Shannon Gowan’s introduction to kiteboarding started with one very long drive—2,328 miles from Bellingham, Washington to La Ventana, Mexico, with only two stops in between. Hooked from her first lesson, Shannon went in ‘halvsies’ on kite gear with her childhood best friend and new kite partner in crime. Not long after learning, Shannon’s friend chose true love over kiting, so Shannon inherited their shared quiver and resolved to explore the Pacific Northwest kiteboarding terrain on her own. With the flame of kiteboarding ignited, she explored the Jetty and Bellingham’s other kite spots before discovering Hood River’s consistent westerly winds and huge kiteboarding scene. A four-hour drive one way, Shannon’s early obsession kicked off solo day trip missions, even if that meant two hours of water time sandwiched between eight hours of driving.
When Shannon graduated with a nursing degree, she signed on for a lifestyle career as a travel nurse. Having spent most of her life within a 2.5-hour radius of where she grew up, Shannon latched onto the exciting mobility of moving from hospital to hospital as a way to explore the greater US. With three-month contracts, travel nurses experience a wide variety of hospital settings and workplace protocols, but when the three-month contract is up, you are expected to move on to the next destination. Shannon’s first travel gig landed her south of San Francisco at Stanford Medical Center. With no awareness of the Bay Area’s status as a world-class region for kiteboarding, and still stuck in the middle of the doeeyed obsessive stages, she was amazed by the coastal kitesurfing conditions at Ocean Beach and the large number of kite spots in the bay, all within close proximity. Fanatical in the hunt for wind, Shannon once drove two hours north to Bodega Bay, only to get skunked before turning around and driving four hours south to Waddell for an evening session.
Looking back at her first career choice, Shannon laughs, “I’m just about the worst travel nurse in the world,” noting how she immediately fell in love with the Bay Area. When her three-month stint was up, she hesitated to move on but was not quite ready to give up on travel just yet. Amidst Hurricane Harvey and the aftermath of the 2016 election, Shannon landed her next assignment in Houston and was pleasantly surprised when she began work in the oncology ward at a top cancer center during Texas’s windy season. Quickly falling in with a tight-knit kiteboarding community, she scored sessions at Houston’s levy spot, Corpus Christi and South Padre Island.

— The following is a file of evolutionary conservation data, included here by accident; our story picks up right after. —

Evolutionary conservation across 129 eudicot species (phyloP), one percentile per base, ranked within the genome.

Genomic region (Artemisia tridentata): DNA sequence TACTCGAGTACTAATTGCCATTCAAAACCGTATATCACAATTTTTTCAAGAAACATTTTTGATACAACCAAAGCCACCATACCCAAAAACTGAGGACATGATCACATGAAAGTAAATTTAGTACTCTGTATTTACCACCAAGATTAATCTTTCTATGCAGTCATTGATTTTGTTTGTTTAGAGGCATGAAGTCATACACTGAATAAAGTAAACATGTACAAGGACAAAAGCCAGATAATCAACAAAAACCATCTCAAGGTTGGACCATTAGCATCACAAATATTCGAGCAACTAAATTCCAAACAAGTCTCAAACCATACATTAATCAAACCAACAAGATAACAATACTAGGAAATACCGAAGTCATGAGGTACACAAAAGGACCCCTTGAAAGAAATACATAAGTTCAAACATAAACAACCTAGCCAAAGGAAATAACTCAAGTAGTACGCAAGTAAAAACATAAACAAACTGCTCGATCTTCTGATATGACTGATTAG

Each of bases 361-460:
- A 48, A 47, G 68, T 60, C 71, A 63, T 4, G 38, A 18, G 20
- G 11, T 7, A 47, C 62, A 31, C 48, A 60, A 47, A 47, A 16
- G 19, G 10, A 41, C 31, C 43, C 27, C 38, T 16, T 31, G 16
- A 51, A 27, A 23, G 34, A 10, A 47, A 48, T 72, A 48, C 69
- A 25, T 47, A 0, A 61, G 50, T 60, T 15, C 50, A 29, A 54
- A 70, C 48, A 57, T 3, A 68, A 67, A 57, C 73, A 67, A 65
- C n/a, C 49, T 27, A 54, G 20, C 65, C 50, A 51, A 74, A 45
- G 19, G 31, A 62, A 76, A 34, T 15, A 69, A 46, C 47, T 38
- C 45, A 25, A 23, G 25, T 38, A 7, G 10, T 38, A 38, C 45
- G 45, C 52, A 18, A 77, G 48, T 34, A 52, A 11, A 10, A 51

Shannon’s time in Houston exceeded her expectations, but after her next assignment dropped her in LA, she canceled her travel contract and secured a permanent staff position at Stanford, finally returning to the familiar Bay Area kiteboarding community. Pointing to the emotional challenges of her day job, “Healthcare doesn’t allow for much creative license,” she jokes, “With nursing, you’re working towards the goal of curing people, but every day you are starting at ground zero.” Having experienced sticker shock on some surf ponchos, Shannon and a friend began making them out of terrycloth in her friend’s mom’s living room. “It’s not an inventing the wheel story by any means,” quips Shannon, but she began making ponchos for friends and dubbed the cottage apparel adventure ‘Apres Way.’ It became a fun project that gives a cheeky nod to the after-session après culture in the ski and snowboard world and ties it to the kiteboarding way of life. Shannon brought on friend and fellow kiter Alex Fox to help with branding and began working with a textile manufacturing company in LA to build surf-inspired ponchos and hats. “Our hats ended up being very practical, and it’s cool to see big-name kiters like Fred Hope and Robby Stewart take it and run with it as an integral part of their session.” She jokes, “We try not to take ourselves too seriously, and nothing says that like a bucket hat.”
With plenty on her plate, most of Shannon’s time is split between Standford’s oncology ward and scoring kite sessions around the Bay Area. With no intention of turning her side hustle into a full-time gig, she’s excited to expand her Apres Way line in the years to come and share her products with the tight-knitted community of the Bay Area and the bigger windsports industry beyond.
This article was featured in our summer 2021 issue, Vol. 18, No. 2. To read more, click here.
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